Zimbabwe and Nigeria are the latest African countries to lay out plans for the collection of taxes from e-commerce and digital companies such as Netflix, Google, YouTube, and Amazon.
This comes after a much criticized push by African governments to tax digital payments and mobile money usage as cash strapped governments seek to broaden revenue collection during the pandemic.
Kin Mungai, a senior research analyst at the Center for Financial Regulation and Inclusion (Cenfri) told Quartz that taxing e-commerce and fintech platforms in this nascent stage is working against the growth and adoption of such platforms.
“The key is to promote digital payments and e-commerce and we are still at that stage in most African countries where a lot of people are still being introduced to e-commerce. [This has to do with] issues of access to devices and the cost and quality of internet connectivity,” Mungai said.
Despite this, digital services such as online streaming, digital advertising, and e-commerce among others are increasingly being taxed across the continent, mostly in the form of a Value Added Tax (VAT) levy. This month, Nigerian finance minister, Zainab Ahmed unveiled plans to tax international digital and e-commerce companies that offer services to locals at a rate of about 6% of turnover.
Zimbabwe is also set to start taxing international content sites such as YouTube and advertisers on platforms such as Facebook as well as e-commerce transactions, joining Uganda in the African race to expand revenue collections to boost state coffers.
In a public notice dated Jan. 19, Zimbabwe ICT minister, Jenfan Muswere said the southern African country had entered into a public-private partnership agreement with Daedalus World Limited of Tortola, British Virgin Islands to provide “revenue collection service through taxing qualifying companies” in digital services, including cryptocurrencies.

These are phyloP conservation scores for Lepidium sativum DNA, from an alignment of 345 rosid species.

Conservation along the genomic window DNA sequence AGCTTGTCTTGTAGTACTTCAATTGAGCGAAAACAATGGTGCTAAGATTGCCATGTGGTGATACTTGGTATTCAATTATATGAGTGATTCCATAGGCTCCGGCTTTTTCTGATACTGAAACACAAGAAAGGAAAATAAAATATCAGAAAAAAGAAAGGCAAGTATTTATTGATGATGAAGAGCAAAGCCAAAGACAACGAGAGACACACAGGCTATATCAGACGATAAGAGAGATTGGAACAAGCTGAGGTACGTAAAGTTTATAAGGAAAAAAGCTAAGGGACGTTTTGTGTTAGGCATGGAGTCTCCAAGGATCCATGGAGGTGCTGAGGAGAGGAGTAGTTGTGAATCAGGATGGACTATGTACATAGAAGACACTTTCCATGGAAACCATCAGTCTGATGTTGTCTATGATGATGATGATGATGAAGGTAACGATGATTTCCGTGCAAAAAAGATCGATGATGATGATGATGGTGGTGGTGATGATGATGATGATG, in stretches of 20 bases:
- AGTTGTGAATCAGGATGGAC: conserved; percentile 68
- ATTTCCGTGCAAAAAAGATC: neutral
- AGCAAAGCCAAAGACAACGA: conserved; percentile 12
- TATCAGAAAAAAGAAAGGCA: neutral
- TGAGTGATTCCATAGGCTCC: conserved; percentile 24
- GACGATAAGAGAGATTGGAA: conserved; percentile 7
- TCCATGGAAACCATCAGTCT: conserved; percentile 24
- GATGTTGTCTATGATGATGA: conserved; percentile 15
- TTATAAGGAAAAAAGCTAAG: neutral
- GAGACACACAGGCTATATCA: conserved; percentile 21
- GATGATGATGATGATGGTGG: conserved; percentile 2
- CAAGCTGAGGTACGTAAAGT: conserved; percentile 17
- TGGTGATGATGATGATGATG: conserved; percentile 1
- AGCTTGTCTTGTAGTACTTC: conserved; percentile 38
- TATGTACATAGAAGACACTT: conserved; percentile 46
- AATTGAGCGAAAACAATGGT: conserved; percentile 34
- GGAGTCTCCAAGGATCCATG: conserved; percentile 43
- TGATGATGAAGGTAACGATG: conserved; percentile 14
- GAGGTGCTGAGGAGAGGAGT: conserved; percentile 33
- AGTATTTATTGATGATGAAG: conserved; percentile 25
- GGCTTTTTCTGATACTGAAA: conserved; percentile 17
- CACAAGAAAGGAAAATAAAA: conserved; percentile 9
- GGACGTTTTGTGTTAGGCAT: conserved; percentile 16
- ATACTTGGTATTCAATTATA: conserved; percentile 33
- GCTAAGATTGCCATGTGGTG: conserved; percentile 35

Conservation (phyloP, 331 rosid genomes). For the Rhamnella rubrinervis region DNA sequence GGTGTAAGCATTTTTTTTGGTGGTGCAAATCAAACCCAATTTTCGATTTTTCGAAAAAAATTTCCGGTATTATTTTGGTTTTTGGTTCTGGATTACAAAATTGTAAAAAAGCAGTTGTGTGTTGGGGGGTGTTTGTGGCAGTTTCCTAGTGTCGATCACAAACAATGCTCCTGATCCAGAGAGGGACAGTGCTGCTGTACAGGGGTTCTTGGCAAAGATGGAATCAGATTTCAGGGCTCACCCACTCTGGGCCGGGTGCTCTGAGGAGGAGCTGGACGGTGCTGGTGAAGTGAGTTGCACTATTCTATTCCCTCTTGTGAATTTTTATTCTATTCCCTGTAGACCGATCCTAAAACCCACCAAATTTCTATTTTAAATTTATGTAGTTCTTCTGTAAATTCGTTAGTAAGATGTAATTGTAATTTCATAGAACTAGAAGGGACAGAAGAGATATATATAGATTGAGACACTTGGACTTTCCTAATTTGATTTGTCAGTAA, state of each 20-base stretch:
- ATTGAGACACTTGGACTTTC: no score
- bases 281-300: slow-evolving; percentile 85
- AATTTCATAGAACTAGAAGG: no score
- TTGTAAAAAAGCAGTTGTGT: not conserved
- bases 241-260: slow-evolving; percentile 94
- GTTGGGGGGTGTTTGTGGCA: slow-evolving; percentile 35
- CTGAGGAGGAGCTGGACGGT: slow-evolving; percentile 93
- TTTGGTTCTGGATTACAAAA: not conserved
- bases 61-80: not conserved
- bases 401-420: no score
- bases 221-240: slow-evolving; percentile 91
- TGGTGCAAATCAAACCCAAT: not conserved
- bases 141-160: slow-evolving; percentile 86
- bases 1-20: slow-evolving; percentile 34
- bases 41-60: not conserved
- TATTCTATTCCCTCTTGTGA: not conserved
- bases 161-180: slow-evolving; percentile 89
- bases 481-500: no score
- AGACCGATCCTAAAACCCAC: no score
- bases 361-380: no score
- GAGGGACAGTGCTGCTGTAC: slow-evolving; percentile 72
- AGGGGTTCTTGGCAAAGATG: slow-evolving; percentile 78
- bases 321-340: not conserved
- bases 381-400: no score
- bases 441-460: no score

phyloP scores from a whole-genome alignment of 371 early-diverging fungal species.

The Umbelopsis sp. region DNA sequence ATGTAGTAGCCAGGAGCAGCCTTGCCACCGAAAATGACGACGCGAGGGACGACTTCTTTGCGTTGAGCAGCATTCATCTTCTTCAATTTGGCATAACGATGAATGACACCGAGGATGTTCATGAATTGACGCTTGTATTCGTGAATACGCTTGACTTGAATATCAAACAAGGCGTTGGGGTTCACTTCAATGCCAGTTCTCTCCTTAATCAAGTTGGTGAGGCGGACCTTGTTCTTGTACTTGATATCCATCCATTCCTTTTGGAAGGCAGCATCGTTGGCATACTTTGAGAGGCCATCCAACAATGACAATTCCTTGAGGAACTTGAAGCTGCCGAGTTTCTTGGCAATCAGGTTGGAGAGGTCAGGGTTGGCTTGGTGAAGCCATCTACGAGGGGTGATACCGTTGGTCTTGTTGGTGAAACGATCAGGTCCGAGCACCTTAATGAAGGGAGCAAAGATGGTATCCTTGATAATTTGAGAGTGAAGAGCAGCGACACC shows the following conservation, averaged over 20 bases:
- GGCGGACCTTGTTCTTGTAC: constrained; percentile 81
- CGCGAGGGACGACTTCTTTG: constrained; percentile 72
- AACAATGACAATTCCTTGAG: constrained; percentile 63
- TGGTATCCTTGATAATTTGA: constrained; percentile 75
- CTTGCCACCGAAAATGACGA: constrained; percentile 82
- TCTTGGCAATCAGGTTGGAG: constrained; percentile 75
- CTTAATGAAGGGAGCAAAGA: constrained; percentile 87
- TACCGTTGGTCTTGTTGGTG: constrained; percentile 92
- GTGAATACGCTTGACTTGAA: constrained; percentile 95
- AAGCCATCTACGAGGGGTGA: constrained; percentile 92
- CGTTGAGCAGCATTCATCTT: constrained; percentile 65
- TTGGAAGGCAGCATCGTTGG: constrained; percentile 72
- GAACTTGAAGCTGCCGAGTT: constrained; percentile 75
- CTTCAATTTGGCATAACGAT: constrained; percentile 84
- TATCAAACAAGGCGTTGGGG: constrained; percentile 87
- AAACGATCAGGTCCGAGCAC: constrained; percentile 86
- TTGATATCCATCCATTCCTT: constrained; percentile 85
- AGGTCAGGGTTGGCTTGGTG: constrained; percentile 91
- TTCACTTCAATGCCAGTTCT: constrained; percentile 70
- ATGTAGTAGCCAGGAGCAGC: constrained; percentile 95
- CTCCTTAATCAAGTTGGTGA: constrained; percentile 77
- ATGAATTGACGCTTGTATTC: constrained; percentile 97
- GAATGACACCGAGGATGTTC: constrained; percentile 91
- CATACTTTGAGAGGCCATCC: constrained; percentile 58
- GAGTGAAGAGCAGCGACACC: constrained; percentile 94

Owing to hyperinflation and currency woes, cryptocurrency use has been blossoming in Zimbabwe despite the government banning banks from transactions involving the digital assets.
Zimbabwe joins South Africa which already taxes cryptocurrency trade and investment. Zimbabwe has however not yet legalized trade in cryptocurrencies such as bitcoin. South Africa meanwhile is also forging ahead with plans to tax companies such as Netflix if President Cyril Ramaphosa is to have his way.
Over in east Africa, Kenya’s revenue service has a notice on its website of a Digital Service Tax (DST) that “is payable on income derived or accrued in Kenya from services offered through a digital marketplace” (pdf). It defines digital marketplaces as platforms “that enable direct interaction between buyers and sellers of goods and services through electronic” means.
“Digital Service Tax was introduced in the Finance Act 2020, and becomes effective from 1st January 2021 (at) a rate of 1.5% of the gross transaction value.” The tax targets resident and non-resident digital service providers.
Cameroon is also another country where digital and e-commerce taxes “already exist for services billed in Cameroon,” said Steve Tchoumba, a tech entrepreneur with expertise on Cameroon and a board member for AfriLabs.
However, there are complications whereby some content creators on YouTube and Facebook are monetizing their pages outside of Cameroon, making it difficult for the government to effectively implement the e-commerce and digital levies on these.
“These platforms like YouTube have not yet activated payment in Cameroon and a lot of the content creators on Facebook and YouTube here have created accounts in France or US for payment for the content– only then can the government implement the tax effectively,” Tchoumba told Quartz.
It is very likely that more African countries will in the future implement similar taxes given the growing importance of digital services, e-commerce and e-payments on the continent.
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